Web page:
• You will benefit greatly from writing a rough script and developing a concept for the video. The foundation of a good marketing campaign is engaging and valuable content, so you need to plan to produce something worth watching. Don’t just write about your product, consider what reactions will really engage a viewer who’s bombarded with hundreds of images and ideas a day. Humor? Emotion? Shock? Sex? Fear? A celebrity appearance? Consider your resources and your demographic. What underlying drive motivates your target demographic? Write the script with them in mind.
  • In addition to planning a script and concept, be sure to plan your location as well as camera angles and equipment. Determine the cost of renting or purchasing this equipment, and make sure it leaves enough room to budget for post-production and editing. Plan to shoot somewhere quiet and well-lit (if not, you may need to acquire lighting).

Film and Edit

  • Put your plans in action and film your content. Whether it’s a commercial with actors, the business owner speaking to the camera, or a screen capture or demonstration of your product, be sure that you have all elements prepared before filming.
  • When editing, remember to cut out unnecessary content and pauses. Keep it short. A commercial should be no more than 60-90 seconds, and more in-depth product demos or brand pieces shouldn’t exceed a few minutes.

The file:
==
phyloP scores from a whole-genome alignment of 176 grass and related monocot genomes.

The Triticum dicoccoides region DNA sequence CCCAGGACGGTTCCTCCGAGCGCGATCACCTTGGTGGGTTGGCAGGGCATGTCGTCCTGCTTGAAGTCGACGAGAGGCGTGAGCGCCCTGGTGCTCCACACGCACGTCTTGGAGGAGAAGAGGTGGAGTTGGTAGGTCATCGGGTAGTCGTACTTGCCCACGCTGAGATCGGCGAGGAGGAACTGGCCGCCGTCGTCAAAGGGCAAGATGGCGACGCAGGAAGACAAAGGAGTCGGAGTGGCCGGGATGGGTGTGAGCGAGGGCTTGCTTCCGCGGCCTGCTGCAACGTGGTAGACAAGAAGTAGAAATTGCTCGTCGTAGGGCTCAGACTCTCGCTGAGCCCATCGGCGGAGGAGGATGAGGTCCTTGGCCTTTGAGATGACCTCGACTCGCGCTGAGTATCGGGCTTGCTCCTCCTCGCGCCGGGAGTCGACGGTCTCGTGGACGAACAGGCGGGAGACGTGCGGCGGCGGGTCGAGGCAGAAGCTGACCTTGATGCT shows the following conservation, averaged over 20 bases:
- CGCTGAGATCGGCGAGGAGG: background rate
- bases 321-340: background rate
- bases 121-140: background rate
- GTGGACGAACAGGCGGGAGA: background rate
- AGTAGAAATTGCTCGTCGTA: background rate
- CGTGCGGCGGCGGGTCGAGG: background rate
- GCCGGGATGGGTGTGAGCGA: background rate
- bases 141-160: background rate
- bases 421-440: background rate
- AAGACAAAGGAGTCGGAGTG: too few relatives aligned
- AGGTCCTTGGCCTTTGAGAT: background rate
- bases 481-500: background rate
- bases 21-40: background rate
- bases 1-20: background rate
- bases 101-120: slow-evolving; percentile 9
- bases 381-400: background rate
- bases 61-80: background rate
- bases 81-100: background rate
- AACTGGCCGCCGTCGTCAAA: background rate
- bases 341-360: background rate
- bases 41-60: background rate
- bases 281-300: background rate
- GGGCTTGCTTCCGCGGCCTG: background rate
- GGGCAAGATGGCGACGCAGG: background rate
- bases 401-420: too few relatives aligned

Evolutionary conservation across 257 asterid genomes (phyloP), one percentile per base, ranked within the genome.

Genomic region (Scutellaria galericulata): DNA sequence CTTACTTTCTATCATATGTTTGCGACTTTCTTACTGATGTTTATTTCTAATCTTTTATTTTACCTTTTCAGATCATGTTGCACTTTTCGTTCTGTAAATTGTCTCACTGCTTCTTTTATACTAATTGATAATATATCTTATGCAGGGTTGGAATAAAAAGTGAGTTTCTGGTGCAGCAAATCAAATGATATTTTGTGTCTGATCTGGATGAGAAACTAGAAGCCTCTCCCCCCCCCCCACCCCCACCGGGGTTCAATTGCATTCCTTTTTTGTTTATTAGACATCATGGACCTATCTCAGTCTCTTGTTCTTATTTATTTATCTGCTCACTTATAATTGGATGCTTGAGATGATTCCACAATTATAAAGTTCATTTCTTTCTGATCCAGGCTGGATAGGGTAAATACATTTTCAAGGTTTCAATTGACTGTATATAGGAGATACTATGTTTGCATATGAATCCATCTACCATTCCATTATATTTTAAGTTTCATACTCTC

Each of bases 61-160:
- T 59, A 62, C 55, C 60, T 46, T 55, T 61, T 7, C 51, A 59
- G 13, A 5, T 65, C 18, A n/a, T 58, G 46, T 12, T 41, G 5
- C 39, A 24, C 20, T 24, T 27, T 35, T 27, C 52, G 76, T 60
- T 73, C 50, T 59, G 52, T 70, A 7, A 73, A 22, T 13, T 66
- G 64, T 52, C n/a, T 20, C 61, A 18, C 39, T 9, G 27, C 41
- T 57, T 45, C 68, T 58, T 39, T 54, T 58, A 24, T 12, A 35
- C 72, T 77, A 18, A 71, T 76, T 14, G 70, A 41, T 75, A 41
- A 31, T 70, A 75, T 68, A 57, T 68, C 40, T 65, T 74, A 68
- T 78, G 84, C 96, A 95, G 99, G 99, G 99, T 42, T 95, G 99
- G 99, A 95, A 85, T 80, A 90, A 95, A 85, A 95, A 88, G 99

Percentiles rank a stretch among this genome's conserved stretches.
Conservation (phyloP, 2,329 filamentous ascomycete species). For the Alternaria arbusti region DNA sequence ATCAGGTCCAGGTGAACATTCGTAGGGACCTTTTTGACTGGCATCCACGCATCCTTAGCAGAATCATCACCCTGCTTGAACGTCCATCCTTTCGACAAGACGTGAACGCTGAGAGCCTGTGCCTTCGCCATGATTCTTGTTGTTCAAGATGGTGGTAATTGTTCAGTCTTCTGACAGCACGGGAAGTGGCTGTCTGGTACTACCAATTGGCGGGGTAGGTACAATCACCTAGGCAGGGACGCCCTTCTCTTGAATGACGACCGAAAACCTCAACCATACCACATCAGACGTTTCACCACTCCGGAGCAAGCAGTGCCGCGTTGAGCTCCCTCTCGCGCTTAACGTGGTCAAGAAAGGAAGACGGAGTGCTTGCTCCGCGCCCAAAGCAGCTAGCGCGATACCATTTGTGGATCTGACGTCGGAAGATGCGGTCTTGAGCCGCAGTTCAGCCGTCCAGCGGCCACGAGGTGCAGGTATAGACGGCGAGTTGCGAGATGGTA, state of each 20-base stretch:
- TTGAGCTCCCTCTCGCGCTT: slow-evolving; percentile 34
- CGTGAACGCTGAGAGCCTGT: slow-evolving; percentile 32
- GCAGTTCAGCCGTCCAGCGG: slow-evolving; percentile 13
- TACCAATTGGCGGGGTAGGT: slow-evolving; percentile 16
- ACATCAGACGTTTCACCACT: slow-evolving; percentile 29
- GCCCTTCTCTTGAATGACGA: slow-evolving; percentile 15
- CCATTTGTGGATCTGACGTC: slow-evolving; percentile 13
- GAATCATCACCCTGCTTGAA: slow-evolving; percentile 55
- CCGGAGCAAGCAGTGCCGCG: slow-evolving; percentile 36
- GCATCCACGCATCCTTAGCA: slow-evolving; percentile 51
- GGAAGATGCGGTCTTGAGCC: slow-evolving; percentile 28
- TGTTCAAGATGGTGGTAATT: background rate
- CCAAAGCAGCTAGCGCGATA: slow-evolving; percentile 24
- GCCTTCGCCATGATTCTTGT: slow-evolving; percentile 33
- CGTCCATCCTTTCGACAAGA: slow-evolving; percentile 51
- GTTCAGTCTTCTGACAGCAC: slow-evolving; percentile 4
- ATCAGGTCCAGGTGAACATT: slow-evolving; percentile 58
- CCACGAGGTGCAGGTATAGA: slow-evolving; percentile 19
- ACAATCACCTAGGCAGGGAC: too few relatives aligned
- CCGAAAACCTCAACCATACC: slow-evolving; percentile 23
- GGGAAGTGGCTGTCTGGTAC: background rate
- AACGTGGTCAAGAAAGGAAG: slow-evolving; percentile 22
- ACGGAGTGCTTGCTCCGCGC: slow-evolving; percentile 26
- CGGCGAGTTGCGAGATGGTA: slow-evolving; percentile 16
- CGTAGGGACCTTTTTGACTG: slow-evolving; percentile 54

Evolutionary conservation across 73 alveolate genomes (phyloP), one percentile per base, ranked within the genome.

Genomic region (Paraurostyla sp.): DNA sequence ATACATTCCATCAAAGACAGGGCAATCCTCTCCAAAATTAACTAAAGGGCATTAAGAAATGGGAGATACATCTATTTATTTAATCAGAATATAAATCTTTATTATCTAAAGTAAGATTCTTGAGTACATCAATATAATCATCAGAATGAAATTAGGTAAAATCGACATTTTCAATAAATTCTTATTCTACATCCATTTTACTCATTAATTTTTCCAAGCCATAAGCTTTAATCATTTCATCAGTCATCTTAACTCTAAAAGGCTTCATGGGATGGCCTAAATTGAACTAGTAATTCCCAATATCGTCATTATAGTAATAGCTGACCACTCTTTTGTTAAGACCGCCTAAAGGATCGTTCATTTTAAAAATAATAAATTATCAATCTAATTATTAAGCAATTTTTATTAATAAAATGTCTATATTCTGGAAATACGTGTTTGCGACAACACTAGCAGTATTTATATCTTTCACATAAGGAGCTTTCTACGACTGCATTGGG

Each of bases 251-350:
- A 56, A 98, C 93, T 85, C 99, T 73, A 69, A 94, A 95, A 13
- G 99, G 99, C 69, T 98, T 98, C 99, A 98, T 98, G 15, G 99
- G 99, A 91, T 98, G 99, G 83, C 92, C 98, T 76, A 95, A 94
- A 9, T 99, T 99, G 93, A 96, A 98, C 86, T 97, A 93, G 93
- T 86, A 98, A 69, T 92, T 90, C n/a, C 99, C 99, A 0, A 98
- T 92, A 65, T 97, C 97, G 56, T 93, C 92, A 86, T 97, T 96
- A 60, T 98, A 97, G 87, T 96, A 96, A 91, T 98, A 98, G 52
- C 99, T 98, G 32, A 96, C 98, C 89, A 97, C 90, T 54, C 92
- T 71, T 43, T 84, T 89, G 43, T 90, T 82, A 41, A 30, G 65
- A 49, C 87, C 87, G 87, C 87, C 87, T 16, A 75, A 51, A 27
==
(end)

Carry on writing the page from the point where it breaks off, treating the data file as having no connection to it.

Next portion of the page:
• Use simple fonts and fades for scene cuts and on-screen titles and captions. Abrupt cuts and flashy fonts are distracting, and unless you have an extremely skilled multimedia team, they will probably just look unprofessional.
  • Consider adding music for a special touch. If you’d prefer to leave it out, try just adding it to the beginning and end (see here for a list of stock audio sites).
  • Remember to brand the video by adding your company name and/or web address on the screen during the end of the video and in the description on YouTube.
  • You want your video to be findable, so considering using some simple search engine optimization (SEO) to improve your chances of being found. This course will give you the basics on how to incorporate SEO in your video and other helpful tips.

Promoting Your Video

Simply creating videos will likely not add anything to your marketing campaign unless you connect your videos to your current marketing efforts. There are multiple outlets available to help you share your content:

  • If your company has a Twitter, Facebook, LinkedIn and/or other social networking accounts, be sure to spread the links to your videos there.
  • You can embed the video on your website, share in your newsletter and/or your blog.
  • Talk about your videos in-person. Never underestimate the power of word of mouth.
  • Encourage others to share the content.

The key to successful video campaigning is to be thoughtful about your approach. Making more videos may not always be the path to success since videos are rather expensive to produce, and one amazing viral video may be the one to make all the difference (for an example of a viral product commercial that turned a small business into a success, read about the legendary Dollar Shave Club video).